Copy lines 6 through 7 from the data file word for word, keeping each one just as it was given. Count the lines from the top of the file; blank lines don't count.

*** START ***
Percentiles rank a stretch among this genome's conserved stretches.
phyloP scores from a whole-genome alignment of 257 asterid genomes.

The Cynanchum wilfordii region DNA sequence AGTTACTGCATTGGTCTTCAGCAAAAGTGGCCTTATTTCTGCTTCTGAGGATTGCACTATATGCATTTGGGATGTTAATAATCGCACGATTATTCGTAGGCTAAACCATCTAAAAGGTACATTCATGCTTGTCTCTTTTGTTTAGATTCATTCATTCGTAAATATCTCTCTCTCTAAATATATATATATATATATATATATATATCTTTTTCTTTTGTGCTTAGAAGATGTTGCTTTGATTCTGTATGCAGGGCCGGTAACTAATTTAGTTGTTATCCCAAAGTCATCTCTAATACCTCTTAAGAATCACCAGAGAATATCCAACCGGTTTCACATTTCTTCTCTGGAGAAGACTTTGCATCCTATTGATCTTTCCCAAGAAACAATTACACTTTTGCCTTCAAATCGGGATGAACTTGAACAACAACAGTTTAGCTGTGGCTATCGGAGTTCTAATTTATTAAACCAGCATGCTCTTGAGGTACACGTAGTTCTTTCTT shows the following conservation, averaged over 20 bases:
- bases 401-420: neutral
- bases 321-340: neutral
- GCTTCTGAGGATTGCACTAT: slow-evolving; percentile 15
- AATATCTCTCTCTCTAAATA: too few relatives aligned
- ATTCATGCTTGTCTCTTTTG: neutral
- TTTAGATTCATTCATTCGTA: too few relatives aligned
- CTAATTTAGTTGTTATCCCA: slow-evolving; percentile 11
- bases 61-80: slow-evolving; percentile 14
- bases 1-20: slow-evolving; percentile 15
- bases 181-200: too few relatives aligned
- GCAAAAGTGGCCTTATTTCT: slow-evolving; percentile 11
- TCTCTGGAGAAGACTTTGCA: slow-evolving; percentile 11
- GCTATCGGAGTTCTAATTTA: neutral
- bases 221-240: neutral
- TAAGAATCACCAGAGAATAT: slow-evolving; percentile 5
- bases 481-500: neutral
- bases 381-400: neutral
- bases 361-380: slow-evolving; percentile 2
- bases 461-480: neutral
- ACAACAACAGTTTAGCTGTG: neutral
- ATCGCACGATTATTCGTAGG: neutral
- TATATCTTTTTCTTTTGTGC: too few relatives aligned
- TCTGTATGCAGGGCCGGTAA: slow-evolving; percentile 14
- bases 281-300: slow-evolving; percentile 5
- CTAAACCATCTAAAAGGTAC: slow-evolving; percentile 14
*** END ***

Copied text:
- GCTTCTGAGGATTGCACTAT: slow-evolving; percentile 15
- AATATCTCTCTCTCTAAATA: too few relatives aligned